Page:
3 Working with Data

Some material in this chapter is adapted from notes Matt DiLorenzo wrote for the Spring 2016 session of PSCI 8357.

Let me repeat something I said last week. In your careers as social scientists, starting with your dissertation research—if not earlier—you will probably spend more time collecting, merging, and cleaning data than you will on statistical analysis. So it’s worth taking some time to learn how to do this well.

Best practices for data management can be summarized in a single sentence: Record and document everything you do to the data.

The first corollary of this principle is that raw data is sacrosanct. You should never edit raw data “in place”. Once you download the raw data file, that file should never change.4

In almost any non-trivial analysis, the “final” data—the format you plug into your analysis—will differ significantly from the raw data. It may consist of information merged from multiple sources. The variables may have been transformed, aggregated, or otherwise altered. The unit of observation may even differ from the original source. You must document every one of these changes, so that another researcher working from the exact same raw data will end up with the exact same final data.

The most sensible way to achieve this level of reproducibility is to do all of your data merging and cleaning in a script. In other words, no going into Excel and mucking around manually. Like any other piece of your analysis, your pipeline from raw data to final data should follow the principles of programming that we discussed last week.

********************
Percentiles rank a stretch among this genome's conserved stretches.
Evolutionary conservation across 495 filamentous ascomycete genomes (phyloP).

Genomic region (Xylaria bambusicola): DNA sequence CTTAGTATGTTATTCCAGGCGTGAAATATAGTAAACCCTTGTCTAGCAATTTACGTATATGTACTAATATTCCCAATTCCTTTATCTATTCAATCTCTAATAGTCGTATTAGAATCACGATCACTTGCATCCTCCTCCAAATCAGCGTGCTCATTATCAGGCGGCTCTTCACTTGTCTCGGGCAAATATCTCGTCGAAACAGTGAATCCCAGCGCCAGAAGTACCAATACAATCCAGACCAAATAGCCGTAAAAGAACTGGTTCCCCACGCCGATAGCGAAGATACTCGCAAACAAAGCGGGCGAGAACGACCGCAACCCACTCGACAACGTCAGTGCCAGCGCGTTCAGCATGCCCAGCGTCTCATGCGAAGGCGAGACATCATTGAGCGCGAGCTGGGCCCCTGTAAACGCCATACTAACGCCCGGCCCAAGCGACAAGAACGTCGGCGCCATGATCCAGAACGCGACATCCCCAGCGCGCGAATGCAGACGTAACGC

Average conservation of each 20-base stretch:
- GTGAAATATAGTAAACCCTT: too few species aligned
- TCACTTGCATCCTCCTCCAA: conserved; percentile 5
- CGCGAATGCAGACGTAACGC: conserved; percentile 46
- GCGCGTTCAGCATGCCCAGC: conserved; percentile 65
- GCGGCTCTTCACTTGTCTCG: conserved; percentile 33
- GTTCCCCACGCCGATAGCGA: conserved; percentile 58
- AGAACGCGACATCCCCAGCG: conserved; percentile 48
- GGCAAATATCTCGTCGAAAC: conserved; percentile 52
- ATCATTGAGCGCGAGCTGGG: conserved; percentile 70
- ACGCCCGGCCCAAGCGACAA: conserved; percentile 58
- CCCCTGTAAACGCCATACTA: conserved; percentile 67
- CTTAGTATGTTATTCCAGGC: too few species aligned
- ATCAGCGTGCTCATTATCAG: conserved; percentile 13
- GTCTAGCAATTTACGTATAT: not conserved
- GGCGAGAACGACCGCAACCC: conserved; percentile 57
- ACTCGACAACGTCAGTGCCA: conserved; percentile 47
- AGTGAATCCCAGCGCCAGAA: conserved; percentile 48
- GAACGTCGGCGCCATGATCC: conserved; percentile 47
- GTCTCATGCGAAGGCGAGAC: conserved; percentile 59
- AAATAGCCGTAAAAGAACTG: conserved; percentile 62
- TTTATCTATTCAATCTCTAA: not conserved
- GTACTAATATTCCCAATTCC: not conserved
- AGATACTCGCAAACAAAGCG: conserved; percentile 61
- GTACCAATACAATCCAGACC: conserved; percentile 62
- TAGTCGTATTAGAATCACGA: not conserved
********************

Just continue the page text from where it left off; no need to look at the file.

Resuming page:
Luckily for you,5 the tidyverse suite of R packages (including dplyr, tidyr, and others) makes it easy to script your “data pipeline”. We’ll begin by loading the package.

library("tidyverse")

3.1 Loading

The first step in working with data is to acquire some data. Depending on the nature of your research, you will be getting some or all of your data from sources available online. When you download data from online repositories, you should keep track of where you got it from. The best way to do so is—you guessed it—to script your data acquisition.

The R function download.file() is the easiest way to download files from URLs from within R. Just specify where you’re getting the file from and where you want it to go. For the examples today, we’ll use an “untidied” version of the World Development Indicators data from the World Bank that I’ve posted to my website.

download.file(url = "http://bkenkel.com/data/untidy-data.csv",
              destfile = "my-untidy-data.csv")

Once you’ve got the file stored locally, use the utilities from the readr package (part of tidyverse) to read it into R as a data frame.6 We have a CSV file, so we will use read_csv. See help(package = "readr") for other possibilities.

untidy_data <- read_csv(file = "my-untidy-data.csv")
## Parsed with column specification:
## cols(
##   country = col_character(),
##   gdp.2005 = col_double(),
##   gdp.2006 = col_double(),
##   gdp.2007 = col_double(),
##   gdp.2008 = col_double(),
##   pop.2005 = col_double(),
##   pop.2006 = col_double(),
##   pop.2007 = col_double(),
##   pop.2008 = col_double(),
##   unemp.2005 = col_double(),
##   unemp.2006 = col_double(),
##   unemp.2007 = col_double(),
##   unemp.2008 = col_double()
## )

Remember that each column of a data frame might be a different type, or more formally class, of object. read_csv and its ilk try to guess the type of data each column contains: character, integer, decimal number (“double” in programming-speak), or something else. The readout above tells you what guesses it made. If it gets something wrong—say, reading a column as numbers that ought to be characters—you can use the col_types argument to set it straight.